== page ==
Body dysmorphic disorder (BDD) is a condition where someone becomes preoccupied with a perceived or real defect of appearance. The fixation on the defect often leads to repetitive behaviors aimed to correct it. The thought of the abnormality causes severe distress and functional impairment.
Most people with BDD are normal or exceptionally good looking. Others perceive the flaws of attention as inconsequential, however the person with BDD cannot recognize or minimize the perceived seriousness of it.
Skin picking and BDD often get confused during diagnostic assessment because many people with BDD pick at their skin to remove perceived imperfections. The pivotal difference between the two is that in BDD, the cause of picking is the perception of defects and picking is a means to remove the defect or imperfection. In compulsive skin picking, the behavior is the focus of the disorder. The two disorders share additional symptoms including:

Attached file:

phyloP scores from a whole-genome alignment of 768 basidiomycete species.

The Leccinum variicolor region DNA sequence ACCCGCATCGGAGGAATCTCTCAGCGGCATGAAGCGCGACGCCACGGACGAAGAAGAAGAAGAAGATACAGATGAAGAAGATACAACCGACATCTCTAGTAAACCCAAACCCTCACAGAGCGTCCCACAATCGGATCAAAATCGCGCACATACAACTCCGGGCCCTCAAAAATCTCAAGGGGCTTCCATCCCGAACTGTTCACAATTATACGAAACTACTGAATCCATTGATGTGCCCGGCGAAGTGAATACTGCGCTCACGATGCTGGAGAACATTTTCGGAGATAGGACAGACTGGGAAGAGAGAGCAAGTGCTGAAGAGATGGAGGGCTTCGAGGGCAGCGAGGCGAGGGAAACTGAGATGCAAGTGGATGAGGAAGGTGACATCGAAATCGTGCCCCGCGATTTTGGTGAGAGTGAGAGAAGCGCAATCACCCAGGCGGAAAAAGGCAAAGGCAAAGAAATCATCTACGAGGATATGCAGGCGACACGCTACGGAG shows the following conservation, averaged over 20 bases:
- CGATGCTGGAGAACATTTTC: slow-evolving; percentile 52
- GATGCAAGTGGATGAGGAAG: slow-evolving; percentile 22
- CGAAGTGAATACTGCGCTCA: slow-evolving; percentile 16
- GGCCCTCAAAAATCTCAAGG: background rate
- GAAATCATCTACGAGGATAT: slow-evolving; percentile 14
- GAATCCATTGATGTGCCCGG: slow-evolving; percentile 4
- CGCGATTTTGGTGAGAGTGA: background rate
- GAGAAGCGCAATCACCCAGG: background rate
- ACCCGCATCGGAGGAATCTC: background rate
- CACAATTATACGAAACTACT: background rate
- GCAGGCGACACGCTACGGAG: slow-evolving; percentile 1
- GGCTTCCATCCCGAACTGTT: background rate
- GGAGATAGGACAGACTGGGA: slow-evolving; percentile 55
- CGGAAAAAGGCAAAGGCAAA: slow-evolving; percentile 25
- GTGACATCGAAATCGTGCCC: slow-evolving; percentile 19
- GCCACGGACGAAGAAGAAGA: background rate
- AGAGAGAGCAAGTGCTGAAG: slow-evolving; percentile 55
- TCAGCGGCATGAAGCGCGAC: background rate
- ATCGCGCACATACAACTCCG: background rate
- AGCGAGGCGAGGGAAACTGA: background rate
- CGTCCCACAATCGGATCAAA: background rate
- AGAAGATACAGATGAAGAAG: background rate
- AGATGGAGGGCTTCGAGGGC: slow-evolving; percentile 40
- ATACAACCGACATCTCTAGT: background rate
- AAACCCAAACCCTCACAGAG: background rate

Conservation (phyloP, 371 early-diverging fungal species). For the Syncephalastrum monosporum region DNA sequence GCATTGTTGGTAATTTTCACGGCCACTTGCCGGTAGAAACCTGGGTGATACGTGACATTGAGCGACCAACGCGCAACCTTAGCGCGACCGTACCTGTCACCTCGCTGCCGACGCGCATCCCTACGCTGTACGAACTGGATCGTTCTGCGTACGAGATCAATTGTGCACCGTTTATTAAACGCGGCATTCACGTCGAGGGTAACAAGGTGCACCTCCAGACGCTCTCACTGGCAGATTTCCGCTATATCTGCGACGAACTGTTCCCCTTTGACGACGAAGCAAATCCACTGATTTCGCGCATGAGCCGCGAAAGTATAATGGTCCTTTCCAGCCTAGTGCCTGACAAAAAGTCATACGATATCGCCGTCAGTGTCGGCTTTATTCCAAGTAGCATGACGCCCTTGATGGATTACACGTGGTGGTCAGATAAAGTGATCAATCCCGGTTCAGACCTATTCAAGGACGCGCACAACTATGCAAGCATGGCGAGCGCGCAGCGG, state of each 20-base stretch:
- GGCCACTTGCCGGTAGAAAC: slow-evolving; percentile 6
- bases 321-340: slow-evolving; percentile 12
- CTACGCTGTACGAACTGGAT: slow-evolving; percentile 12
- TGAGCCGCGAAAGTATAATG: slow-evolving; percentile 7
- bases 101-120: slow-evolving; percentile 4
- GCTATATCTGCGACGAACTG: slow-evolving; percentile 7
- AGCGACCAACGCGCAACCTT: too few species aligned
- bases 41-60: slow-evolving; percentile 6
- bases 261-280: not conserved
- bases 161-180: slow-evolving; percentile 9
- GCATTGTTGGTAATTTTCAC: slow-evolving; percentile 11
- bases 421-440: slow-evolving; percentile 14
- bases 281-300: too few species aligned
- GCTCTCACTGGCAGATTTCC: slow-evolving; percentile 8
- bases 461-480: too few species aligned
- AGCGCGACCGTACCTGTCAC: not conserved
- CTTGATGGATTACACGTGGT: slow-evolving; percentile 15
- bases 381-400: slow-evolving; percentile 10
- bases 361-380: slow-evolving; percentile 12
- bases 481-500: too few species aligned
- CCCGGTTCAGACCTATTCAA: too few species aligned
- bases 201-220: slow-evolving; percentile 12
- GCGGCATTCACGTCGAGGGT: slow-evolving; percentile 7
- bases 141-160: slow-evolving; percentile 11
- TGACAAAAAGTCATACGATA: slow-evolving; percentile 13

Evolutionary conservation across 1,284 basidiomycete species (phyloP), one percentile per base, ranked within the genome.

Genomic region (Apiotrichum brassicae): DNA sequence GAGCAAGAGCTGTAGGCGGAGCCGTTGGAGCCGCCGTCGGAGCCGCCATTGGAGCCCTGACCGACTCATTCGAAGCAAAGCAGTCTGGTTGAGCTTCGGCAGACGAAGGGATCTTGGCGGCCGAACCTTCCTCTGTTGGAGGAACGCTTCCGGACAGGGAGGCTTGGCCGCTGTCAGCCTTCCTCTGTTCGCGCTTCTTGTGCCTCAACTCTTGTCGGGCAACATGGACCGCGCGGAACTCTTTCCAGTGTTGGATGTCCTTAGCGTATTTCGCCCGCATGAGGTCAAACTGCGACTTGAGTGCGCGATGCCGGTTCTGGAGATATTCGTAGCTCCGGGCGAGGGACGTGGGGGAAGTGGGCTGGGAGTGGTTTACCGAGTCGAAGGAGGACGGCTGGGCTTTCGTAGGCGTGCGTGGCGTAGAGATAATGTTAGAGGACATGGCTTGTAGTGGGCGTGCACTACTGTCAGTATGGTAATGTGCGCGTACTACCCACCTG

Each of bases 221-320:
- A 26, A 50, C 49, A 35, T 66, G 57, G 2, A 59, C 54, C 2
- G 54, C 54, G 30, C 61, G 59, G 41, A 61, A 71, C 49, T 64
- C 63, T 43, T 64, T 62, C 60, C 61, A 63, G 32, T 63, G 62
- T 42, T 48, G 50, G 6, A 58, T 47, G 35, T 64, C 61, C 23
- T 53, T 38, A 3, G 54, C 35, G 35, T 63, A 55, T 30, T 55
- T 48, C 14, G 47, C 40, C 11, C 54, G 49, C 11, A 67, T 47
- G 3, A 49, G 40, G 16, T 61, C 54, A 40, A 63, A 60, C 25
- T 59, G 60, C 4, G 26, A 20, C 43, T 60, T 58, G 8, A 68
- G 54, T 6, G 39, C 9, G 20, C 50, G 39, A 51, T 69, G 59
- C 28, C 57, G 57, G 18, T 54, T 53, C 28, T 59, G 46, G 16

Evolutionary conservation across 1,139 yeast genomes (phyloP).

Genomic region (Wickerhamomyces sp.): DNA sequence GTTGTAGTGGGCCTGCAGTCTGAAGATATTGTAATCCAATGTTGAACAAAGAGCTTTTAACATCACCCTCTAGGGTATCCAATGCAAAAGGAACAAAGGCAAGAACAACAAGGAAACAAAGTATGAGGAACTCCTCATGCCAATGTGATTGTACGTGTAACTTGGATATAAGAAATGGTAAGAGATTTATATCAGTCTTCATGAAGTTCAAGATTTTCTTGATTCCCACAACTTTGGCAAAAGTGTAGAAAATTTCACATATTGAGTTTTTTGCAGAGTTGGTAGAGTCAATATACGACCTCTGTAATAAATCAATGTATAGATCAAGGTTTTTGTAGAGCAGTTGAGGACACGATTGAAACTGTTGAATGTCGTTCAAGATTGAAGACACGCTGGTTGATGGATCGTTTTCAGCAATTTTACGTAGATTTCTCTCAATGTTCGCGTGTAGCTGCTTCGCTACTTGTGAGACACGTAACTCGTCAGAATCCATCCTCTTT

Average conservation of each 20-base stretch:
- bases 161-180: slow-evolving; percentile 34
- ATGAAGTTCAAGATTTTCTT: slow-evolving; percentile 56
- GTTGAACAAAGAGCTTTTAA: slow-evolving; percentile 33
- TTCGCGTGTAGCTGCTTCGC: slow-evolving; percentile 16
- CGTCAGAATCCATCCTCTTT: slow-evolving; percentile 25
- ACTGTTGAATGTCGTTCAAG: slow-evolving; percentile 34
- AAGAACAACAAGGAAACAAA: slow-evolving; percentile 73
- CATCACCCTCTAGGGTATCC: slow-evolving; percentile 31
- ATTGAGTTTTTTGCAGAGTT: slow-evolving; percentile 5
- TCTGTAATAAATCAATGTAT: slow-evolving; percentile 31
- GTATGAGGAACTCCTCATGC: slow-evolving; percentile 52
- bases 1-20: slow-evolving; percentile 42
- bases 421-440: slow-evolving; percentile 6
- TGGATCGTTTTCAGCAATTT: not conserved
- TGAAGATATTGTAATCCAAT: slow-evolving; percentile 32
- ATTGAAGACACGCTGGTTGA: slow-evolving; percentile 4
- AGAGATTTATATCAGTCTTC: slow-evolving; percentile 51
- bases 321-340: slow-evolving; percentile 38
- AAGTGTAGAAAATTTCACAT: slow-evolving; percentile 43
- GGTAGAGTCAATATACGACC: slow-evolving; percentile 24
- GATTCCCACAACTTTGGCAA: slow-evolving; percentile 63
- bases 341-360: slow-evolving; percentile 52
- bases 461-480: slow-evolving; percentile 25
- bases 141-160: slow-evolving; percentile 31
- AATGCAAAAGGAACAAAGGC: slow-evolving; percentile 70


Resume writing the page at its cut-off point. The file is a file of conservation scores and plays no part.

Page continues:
Approximately 1.9% of the population experience BDD, yet 73% of those with BDD target the skin. Although treatment interventions include medications and cognitive-behavioral therapy, the completed suicide rates in people with BDD is 45 times higher than in the general population of the United States.